I should like to refer briefly to developments in assistance to refugees in the Sudan over last year. Following the spontaneous return of some 65,000 Ethiopians to the Tigray Province this year, approximately 207,000 recent arrivals are still being assisted in East Sudan. Conditions are steadily improving and the focus of this programmes is gradually shifting to measures to promote self-sufficiency among the recent arrivals and to re-activate the economic life of the 130,000 refugees already being assisted in rural settlements prior to the emergency.
Over 60,000 Chadians are still being assisted in West Sudan. Some have been able to make progress towards at least partial self-sufficiency and efforts I this direction are being pursued. However, we hope that a repatriation movement will begin, and we are reviewing with the Chadian authorities what assistance could be given to returnees whenever this is possible.
Recent developments in South Sudan led to the return home of over 70,000 Ugandans, including almost all those previously assisted in organized settlements on the east bank of the Nile and many who were previously spontaneously settled. A successful emergency operation was mounted at very short notice to organize this movement in conditions of considerable insecurity. Assistance to these returnees was the subject of an appeal to the international community on 11 June. Some 120,000 Ugandans remain in the west bank settlements and there are many others spontaneously settled there. Inmost cases they are already broadly self-sufficient. It is hoped that the great majority will soon feel able to repatriate, though unless other factors intervene, many may chose to await the end of this year's harvest.
The problems posed by and for refugees in the Sudan were considered by an inter-agency mission in February and March this year. The mission recommended an approach calling for integrated development planning in refugee-affected areas and this is being followed-up in close co-operation with the Government and the developmental agencies. I would add that I had the opportunity to meet the Sudanese Deputy Prime Minister and Minister of Foreign Affairs in New York recently and to express our appreciation for thee generous asylum policies of the Sudan, a tradition that the new government has reiterated its intention to maintain.
With respect to the current status of programmes for student refugees from South Africa and Namibia who have been granted asylum in counties of southern Africa, a total of over 200 refugees from South Africa and nearly 400 Namibian student refugees benefited from UNHCR scholarship assistance, while 589 refugee students from South Africa and 102 Namibian students were assisted to travel abroad for educational purposes.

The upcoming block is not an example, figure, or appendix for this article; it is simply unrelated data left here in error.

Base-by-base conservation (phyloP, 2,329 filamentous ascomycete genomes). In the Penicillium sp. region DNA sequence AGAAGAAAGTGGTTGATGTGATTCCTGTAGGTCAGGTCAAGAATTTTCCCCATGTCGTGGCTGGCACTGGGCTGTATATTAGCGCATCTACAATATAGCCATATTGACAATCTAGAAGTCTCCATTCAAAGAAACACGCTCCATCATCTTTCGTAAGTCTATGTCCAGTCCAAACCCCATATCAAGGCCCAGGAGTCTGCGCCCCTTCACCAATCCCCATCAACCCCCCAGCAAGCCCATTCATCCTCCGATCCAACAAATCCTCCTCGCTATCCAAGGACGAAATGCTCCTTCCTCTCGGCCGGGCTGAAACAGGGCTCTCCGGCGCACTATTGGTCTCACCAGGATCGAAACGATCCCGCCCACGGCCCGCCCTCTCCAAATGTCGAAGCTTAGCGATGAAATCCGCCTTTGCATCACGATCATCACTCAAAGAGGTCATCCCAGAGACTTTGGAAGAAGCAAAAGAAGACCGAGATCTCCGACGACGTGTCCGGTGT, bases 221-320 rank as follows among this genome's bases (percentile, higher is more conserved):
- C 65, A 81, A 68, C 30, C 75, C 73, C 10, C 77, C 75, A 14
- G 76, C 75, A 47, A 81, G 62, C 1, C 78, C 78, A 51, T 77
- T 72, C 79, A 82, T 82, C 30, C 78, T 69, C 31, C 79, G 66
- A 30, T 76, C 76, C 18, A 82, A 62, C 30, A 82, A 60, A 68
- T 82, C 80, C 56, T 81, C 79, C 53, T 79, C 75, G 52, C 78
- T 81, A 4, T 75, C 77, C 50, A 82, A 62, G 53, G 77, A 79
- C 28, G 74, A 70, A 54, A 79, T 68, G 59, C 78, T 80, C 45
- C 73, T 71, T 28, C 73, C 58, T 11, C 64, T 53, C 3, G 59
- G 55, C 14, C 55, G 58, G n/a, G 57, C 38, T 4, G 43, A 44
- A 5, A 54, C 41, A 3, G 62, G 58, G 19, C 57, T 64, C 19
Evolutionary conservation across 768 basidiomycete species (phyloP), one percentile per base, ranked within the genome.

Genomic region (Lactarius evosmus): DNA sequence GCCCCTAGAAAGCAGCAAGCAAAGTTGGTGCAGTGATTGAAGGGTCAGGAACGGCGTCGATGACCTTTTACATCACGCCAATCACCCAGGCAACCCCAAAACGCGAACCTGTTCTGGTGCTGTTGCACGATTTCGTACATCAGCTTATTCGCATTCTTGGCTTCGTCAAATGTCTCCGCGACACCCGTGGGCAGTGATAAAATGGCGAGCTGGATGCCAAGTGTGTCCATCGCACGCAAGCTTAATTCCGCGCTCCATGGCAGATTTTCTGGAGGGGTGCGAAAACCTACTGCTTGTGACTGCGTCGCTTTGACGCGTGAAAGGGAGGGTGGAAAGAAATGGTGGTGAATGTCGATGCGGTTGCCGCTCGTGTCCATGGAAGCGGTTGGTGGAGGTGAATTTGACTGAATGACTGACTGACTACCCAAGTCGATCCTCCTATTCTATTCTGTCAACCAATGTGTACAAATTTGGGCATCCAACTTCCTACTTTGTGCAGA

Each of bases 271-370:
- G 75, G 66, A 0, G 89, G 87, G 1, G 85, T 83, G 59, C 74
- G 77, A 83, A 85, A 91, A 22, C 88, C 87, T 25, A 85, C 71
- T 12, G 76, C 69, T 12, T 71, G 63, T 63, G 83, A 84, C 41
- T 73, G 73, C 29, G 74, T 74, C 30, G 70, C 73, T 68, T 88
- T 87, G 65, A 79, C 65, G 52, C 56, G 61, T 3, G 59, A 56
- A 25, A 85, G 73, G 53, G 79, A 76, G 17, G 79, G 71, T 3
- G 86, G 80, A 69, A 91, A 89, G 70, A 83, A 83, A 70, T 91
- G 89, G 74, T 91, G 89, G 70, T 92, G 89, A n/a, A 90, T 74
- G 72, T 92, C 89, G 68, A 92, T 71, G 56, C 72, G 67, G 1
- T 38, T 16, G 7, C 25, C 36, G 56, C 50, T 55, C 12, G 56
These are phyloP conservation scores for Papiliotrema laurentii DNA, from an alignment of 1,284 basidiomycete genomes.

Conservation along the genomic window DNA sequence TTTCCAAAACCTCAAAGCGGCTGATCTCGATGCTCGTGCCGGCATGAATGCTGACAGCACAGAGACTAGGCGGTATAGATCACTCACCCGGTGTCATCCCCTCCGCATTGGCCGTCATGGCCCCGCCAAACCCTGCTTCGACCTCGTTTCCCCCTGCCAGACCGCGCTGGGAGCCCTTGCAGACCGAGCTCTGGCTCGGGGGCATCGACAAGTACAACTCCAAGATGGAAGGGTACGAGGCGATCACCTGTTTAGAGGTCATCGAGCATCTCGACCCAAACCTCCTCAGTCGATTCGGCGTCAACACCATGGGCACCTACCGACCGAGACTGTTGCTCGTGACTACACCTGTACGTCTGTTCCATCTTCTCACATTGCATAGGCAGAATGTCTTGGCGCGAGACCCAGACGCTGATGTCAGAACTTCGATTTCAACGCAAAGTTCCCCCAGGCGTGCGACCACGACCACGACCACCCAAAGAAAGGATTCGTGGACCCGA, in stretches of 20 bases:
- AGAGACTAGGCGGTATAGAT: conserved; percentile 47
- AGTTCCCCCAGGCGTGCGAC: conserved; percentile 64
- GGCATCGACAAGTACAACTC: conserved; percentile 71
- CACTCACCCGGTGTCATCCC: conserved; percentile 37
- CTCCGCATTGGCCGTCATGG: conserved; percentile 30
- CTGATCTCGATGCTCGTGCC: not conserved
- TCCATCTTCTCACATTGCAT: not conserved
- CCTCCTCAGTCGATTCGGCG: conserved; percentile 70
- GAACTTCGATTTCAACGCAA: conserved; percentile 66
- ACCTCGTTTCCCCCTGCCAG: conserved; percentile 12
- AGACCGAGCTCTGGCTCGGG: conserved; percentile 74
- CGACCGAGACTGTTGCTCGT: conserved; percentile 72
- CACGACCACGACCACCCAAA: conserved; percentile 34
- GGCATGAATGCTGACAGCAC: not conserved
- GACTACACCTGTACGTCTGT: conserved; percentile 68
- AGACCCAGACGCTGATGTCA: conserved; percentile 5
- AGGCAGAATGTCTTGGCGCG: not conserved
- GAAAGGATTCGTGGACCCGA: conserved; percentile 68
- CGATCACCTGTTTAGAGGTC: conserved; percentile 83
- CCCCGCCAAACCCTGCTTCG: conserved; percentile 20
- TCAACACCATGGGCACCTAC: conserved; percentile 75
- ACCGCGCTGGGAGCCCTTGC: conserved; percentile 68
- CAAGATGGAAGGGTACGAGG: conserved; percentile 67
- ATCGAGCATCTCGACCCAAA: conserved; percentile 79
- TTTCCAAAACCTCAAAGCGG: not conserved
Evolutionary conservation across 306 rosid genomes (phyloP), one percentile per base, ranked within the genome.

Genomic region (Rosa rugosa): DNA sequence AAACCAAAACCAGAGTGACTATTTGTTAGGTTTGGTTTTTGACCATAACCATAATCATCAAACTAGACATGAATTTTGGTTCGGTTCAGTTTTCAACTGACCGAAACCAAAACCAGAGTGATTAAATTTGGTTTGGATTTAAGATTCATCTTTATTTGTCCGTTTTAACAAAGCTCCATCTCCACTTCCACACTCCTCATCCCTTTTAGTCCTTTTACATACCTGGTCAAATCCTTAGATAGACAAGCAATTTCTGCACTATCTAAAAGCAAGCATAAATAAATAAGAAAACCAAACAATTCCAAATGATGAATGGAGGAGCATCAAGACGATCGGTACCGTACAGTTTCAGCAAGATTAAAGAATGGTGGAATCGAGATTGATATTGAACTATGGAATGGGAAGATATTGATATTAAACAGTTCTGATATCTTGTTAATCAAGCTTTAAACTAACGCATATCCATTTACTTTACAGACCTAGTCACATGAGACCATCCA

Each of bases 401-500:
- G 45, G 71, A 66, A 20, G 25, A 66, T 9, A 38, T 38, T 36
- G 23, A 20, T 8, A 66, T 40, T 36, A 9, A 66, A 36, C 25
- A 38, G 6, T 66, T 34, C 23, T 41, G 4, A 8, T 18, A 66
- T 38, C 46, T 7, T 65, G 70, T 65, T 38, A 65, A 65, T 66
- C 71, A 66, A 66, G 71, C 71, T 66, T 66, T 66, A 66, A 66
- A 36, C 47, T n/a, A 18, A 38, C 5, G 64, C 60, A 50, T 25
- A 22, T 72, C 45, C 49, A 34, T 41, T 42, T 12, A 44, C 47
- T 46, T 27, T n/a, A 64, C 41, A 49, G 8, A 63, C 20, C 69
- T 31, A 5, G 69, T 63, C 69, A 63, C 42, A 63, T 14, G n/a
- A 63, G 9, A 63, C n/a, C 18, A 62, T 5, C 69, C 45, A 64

The overwhelming majority of the beneficiaries from South Africa were in Swaziland and the rest were to be found mainly in Lesotho, Botswana and Zimbabwe. As for Namibians, the majority were given scholarships outside their countries of asylum in southern Africa but within Africa: UNHCR extended educational assistance to 382 Namibians of whom 85% were women, in a number of west African countries including, Sierra Leone, Nigeria, Cameroon and Ghana.
Mr. Chairman, allow me to conclude by saying a few words about ICARA II and about UNHCR's efforts to discharge the tasks incumbent on my Office. There is no doubt that action in favour of development-oriented refugee assistance leading to self-sufficiency and durable solutions has been overshadowed during the last two years by the magnitude of the crisis in Africa, triggered by the drought that his many of the countries providing asylum to refugees. During this period, UNHCR had to mobilize considerable assistance, reaching almost 225 million dollars in 1985, although action was - of necessity - oriented more towards emergency life-saving aid rather than towards self-sufficiency programmes.
Although the crisis is not yet over, we are confident that the conditions now allow for a fresh review of the more development-oriented projects which formed part of the initial ICARA II submission. Indeed, the last meeting of the ICARA II Steering Committee concluded that immediate action would be taken to review projects which have not yet been funded in order to examine their continued validity, re-design them as appropriate and renew efforts towards securing their financing and implementation.
Mr. Chairman, UNHCR continues to attach the greatest importance to inter-agency co-operation in the formulation and implementation of long and medium-term refugee assistance projects leading to self-sufficiency and rehabilitation. This was the spirit of ICARA II and certainly represents the principle that must guide our future action in favour of refugees and returnees, particularly in the least developed countries.